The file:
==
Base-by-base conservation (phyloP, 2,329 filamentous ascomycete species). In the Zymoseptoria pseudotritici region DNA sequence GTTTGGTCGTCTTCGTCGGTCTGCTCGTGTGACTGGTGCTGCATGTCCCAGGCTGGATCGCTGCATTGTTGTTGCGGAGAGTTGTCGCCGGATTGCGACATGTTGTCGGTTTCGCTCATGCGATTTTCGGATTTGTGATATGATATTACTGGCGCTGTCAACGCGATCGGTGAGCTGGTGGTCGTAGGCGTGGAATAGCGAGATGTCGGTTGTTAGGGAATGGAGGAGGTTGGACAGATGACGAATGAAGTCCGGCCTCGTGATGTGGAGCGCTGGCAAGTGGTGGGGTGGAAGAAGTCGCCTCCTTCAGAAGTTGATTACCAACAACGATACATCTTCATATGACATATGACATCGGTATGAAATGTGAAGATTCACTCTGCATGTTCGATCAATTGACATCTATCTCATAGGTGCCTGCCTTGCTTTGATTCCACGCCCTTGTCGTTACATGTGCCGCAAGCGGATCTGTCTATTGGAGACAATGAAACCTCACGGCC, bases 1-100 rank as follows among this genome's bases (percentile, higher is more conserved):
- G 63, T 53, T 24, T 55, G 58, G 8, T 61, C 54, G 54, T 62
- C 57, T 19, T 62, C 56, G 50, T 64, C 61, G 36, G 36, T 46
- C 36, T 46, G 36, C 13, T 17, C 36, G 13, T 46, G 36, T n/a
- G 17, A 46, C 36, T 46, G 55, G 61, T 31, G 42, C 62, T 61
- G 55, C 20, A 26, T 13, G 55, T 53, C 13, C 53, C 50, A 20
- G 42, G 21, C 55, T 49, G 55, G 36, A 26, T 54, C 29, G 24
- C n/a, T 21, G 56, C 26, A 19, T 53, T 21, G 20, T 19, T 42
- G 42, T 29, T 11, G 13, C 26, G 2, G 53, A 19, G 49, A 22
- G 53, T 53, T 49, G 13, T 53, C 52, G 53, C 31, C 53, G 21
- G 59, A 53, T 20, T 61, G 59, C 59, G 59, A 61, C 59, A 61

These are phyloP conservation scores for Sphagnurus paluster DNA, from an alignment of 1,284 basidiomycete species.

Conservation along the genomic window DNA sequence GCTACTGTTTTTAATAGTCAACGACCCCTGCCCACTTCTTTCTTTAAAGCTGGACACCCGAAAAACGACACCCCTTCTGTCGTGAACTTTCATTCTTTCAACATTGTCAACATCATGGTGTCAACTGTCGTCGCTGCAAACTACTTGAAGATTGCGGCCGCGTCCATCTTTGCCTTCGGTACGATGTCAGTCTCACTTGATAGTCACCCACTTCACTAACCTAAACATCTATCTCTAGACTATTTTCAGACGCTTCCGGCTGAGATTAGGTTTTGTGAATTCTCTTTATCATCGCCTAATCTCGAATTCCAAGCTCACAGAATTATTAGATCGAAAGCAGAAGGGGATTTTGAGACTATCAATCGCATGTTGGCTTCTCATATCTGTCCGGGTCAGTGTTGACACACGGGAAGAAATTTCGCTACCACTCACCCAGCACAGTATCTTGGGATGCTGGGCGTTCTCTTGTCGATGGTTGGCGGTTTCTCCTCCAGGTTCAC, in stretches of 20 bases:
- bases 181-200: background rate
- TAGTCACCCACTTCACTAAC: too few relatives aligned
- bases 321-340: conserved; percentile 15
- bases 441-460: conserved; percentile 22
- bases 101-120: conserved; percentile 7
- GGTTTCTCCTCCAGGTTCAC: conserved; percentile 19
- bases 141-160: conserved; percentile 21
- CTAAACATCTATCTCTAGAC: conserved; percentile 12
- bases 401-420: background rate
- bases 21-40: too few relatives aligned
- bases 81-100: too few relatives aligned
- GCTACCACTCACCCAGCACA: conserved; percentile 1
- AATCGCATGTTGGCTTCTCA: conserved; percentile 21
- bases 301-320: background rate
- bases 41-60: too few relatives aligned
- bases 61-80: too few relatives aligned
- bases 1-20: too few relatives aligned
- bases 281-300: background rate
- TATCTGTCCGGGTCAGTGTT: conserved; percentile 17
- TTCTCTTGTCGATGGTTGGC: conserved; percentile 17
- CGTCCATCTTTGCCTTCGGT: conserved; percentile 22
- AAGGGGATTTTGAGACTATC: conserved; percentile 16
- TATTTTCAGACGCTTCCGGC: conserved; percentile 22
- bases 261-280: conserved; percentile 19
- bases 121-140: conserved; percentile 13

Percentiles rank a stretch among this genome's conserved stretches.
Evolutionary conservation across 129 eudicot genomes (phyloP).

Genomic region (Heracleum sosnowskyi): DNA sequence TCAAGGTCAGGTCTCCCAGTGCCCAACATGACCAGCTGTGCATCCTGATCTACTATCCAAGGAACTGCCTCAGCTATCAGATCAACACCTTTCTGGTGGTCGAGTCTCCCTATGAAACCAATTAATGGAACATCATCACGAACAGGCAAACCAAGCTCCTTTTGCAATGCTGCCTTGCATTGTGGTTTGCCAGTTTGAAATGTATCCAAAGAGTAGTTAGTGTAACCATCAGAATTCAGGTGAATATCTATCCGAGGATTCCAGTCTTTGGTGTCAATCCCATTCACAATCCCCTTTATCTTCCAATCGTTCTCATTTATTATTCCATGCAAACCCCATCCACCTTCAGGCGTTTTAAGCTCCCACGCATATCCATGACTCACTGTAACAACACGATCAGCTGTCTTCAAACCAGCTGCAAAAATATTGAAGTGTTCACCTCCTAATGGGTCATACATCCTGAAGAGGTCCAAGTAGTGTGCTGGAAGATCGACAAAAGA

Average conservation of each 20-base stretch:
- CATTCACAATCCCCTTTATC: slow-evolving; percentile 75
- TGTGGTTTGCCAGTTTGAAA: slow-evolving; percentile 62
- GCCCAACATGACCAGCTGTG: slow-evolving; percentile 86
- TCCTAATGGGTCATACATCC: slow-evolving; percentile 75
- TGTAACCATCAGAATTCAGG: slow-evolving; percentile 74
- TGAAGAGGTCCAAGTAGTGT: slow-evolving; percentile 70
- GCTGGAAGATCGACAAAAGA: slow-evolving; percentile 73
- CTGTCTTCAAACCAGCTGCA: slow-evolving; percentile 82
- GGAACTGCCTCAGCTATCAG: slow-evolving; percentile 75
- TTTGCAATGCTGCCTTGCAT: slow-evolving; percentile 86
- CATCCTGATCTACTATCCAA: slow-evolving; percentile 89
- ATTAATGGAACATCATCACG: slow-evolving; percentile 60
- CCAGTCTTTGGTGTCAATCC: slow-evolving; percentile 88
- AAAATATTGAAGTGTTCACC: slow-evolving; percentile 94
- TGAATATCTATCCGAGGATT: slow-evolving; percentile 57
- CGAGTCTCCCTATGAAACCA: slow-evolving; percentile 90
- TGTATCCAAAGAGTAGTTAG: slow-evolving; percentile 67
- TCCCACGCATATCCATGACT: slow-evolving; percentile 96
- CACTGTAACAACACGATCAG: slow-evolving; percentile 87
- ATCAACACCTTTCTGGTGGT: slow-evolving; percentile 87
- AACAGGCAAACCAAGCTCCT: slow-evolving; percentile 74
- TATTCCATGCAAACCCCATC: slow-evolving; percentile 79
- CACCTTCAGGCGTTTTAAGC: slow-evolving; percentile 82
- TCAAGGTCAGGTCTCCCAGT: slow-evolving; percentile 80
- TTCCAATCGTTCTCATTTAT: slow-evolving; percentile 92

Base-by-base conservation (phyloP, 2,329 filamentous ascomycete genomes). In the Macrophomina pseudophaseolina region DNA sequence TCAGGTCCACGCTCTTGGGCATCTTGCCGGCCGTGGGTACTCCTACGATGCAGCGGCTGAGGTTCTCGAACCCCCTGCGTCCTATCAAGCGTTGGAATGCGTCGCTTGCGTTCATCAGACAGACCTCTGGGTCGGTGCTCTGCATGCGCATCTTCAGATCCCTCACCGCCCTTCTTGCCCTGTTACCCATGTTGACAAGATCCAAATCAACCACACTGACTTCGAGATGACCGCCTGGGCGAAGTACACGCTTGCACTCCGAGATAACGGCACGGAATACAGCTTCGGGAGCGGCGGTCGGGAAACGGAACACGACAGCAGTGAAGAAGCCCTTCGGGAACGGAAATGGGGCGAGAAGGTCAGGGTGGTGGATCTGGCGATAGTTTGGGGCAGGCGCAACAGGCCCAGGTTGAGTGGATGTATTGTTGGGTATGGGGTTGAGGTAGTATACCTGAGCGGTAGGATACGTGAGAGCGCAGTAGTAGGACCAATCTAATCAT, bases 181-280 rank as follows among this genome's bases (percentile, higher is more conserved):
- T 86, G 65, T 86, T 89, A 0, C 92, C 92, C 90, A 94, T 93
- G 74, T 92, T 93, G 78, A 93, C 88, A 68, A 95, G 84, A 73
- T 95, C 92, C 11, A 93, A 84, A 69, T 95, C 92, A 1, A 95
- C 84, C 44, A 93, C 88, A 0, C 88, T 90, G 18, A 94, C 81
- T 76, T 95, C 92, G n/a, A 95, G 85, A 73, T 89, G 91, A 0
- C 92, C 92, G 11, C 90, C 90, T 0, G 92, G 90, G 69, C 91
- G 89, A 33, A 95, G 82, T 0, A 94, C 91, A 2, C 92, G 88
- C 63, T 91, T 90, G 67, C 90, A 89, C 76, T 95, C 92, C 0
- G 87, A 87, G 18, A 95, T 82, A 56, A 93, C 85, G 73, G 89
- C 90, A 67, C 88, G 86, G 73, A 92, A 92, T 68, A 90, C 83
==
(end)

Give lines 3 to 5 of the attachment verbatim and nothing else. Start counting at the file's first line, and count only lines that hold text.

- C 57, T 19, T 62, C 56, G 50, T 64, C 61, G 36, G 36, T 46
- C 36, T 46, G 36, C 13, T 17, C 36, G 13, T 46, G 36, T n/a
- G 17, A 46, C 36, T 46, G 55, G 61, T 31, G 42, C 62, T 61